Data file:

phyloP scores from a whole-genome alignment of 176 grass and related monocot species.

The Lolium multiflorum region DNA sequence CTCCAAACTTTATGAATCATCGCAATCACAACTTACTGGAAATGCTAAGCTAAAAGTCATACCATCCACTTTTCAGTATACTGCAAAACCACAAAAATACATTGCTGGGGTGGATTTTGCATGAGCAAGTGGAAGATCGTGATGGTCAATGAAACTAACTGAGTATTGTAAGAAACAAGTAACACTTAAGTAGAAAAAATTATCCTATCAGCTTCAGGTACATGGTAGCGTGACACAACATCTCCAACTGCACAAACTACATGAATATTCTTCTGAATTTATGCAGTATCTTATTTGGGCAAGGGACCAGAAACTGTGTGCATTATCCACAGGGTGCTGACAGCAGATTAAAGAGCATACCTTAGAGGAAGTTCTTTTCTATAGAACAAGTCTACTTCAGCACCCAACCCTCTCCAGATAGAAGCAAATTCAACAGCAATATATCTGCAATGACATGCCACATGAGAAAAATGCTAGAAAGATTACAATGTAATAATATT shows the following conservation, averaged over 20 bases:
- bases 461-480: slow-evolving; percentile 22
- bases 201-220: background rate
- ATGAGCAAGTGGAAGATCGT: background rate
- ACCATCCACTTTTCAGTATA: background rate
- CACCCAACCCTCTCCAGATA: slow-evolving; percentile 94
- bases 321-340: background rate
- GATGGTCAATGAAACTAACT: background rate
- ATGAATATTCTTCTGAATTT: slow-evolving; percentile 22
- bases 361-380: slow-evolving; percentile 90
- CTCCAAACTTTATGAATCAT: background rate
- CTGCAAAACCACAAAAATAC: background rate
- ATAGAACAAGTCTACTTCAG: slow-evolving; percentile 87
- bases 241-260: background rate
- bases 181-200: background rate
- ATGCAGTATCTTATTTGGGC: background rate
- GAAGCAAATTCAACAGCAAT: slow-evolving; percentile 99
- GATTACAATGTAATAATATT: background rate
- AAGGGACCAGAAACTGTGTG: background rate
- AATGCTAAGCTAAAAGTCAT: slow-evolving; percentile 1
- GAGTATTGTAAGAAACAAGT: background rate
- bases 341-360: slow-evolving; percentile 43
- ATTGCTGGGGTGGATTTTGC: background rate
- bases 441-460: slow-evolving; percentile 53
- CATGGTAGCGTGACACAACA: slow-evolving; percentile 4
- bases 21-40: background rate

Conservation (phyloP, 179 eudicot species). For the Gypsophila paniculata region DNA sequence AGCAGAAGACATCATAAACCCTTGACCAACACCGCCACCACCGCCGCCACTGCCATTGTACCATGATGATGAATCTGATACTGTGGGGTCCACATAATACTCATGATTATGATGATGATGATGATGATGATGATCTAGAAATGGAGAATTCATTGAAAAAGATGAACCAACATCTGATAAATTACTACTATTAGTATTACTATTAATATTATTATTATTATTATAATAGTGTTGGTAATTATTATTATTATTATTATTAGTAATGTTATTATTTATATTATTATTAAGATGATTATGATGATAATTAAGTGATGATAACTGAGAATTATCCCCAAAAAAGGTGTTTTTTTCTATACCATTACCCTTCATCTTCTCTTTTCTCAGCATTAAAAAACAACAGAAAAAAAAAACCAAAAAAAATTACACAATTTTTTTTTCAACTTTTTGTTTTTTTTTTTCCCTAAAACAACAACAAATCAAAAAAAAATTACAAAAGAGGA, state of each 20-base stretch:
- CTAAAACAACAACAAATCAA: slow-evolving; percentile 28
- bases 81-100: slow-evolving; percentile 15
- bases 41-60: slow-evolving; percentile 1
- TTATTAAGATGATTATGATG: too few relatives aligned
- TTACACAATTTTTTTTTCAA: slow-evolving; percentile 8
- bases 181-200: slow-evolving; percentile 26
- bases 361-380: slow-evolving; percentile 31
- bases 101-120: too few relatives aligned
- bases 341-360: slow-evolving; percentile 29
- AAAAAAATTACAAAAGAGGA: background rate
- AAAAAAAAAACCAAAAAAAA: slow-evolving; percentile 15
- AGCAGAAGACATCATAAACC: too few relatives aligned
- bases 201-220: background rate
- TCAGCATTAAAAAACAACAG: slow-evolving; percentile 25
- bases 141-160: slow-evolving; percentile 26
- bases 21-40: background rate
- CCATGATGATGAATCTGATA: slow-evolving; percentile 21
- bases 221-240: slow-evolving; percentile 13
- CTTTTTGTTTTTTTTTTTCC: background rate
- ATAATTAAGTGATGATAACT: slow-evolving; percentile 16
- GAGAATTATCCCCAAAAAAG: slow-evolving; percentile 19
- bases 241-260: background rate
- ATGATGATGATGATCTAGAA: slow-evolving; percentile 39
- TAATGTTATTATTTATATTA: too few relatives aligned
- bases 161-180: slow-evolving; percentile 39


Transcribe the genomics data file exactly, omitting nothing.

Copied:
phyloP scores from a whole-genome alignment of 176 grass and related monocot species.

The Lolium multiflorum region DNA sequence CTCCAAACTTTATGAATCATCGCAATCACAACTTACTGGAAATGCTAAGCTAAAAGTCATACCATCCACTTTTCAGTATACTGCAAAACCACAAAAATACATTGCTGGGGTGGATTTTGCATGAGCAAGTGGAAGATCGTGATGGTCAATGAAACTAACTGAGTATTGTAAGAAACAAGTAACACTTAAGTAGAAAAAATTATCCTATCAGCTTCAGGTACATGGTAGCGTGACACAACATCTCCAACTGCACAAACTACATGAATATTCTTCTGAATTTATGCAGTATCTTATTTGGGCAAGGGACCAGAAACTGTGTGCATTATCCACAGGGTGCTGACAGCAGATTAAAGAGCATACCTTAGAGGAAGTTCTTTTCTATAGAACAAGTCTACTTCAGCACCCAACCCTCTCCAGATAGAAGCAAATTCAACAGCAATATATCTGCAATGACATGCCACATGAGAAAAATGCTAGAAAGATTACAATGTAATAATATT shows the following conservation, averaged over 20 bases:
- bases 461-480: slow-evolving; percentile 22
- bases 201-220: background rate
- ATGAGCAAGTGGAAGATCGT: background rate
- ACCATCCACTTTTCAGTATA: background rate
- CACCCAACCCTCTCCAGATA: slow-evolving; percentile 94
- bases 321-340: background rate
- GATGGTCAATGAAACTAACT: background rate
- ATGAATATTCTTCTGAATTT: slow-evolving; percentile 22
- bases 361-380: slow-evolving; percentile 90
- CTCCAAACTTTATGAATCAT: background rate
- CTGCAAAACCACAAAAATAC: background rate
- ATAGAACAAGTCTACTTCAG: slow-evolving; percentile 87
- bases 241-260: background rate
- bases 181-200: background rate
- ATGCAGTATCTTATTTGGGC: background rate
- GAAGCAAATTCAACAGCAAT: slow-evolving; percentile 99
- GATTACAATGTAATAATATT: background rate
- AAGGGACCAGAAACTGTGTG: background rate
- AATGCTAAGCTAAAAGTCAT: slow-evolving; percentile 1
- GAGTATTGTAAGAAACAAGT: background rate
- bases 341-360: slow-evolving; percentile 43
- ATTGCTGGGGTGGATTTTGC: background rate
- bases 441-460: slow-evolving; percentile 53
- CATGGTAGCGTGACACAACA: slow-evolving; percentile 4
- bases 21-40: background rate

Conservation (phyloP, 179 eudicot species). For the Gypsophila paniculata region DNA sequence AGCAGAAGACATCATAAACCCTTGACCAACACCGCCACCACCGCCGCCACTGCCATTGTACCATGATGATGAATCTGATACTGTGGGGTCCACATAATACTCATGATTATGATGATGATGATGATGATGATGATCTAGAAATGGAGAATTCATTGAAAAAGATGAACCAACATCTGATAAATTACTACTATTAGTATTACTATTAATATTATTATTATTATTATAATAGTGTTGGTAATTATTATTATTATTATTATTAGTAATGTTATTATTTATATTATTATTAAGATGATTATGATGATAATTAAGTGATGATAACTGAGAATTATCCCCAAAAAAGGTGTTTTTTTCTATACCATTACCCTTCATCTTCTCTTTTCTCAGCATTAAAAAACAACAGAAAAAAAAAACCAAAAAAAATTACACAATTTTTTTTTCAACTTTTTGTTTTTTTTTTTCCCTAAAACAACAACAAATCAAAAAAAAATTACAAAAGAGGA, state of each 20-base stretch:
- CTAAAACAACAACAAATCAA: slow-evolving; percentile 28
- bases 81-100: slow-evolving; percentile 15
- bases 41-60: slow-evolving; percentile 1
- TTATTAAGATGATTATGATG: too few relatives aligned
- TTACACAATTTTTTTTTCAA: slow-evolving; percentile 8
- bases 181-200: slow-evolving; percentile 26
- bases 361-380: slow-evolving; percentile 31
- bases 101-120: too few relatives aligned
- bases 341-360: slow-evolving; percentile 29
- AAAAAAATTACAAAAGAGGA: background rate
- AAAAAAAAAACCAAAAAAAA: slow-evolving; percentile 15
- AGCAGAAGACATCATAAACC: too few relatives aligned
- bases 201-220: background rate
- TCAGCATTAAAAAACAACAG: slow-evolving; percentile 25
- bases 141-160: slow-evolving; percentile 26
- bases 21-40: background rate
- CCATGATGATGAATCTGATA: slow-evolving; percentile 21
- bases 221-240: slow-evolving; percentile 13
- CTTTTTGTTTTTTTTTTTCC: background rate
- ATAATTAAGTGATGATAACT: slow-evolving; percentile 16
- GAGAATTATCCCCAAAAAAG: slow-evolving; percentile 19
- bases 241-260: background rate
- ATGATGATGATGATCTAGAA: slow-evolving; percentile 39
- TAATGTTATTATTTATATTA: too few relatives aligned
- bases 161-180: slow-evolving; percentile 39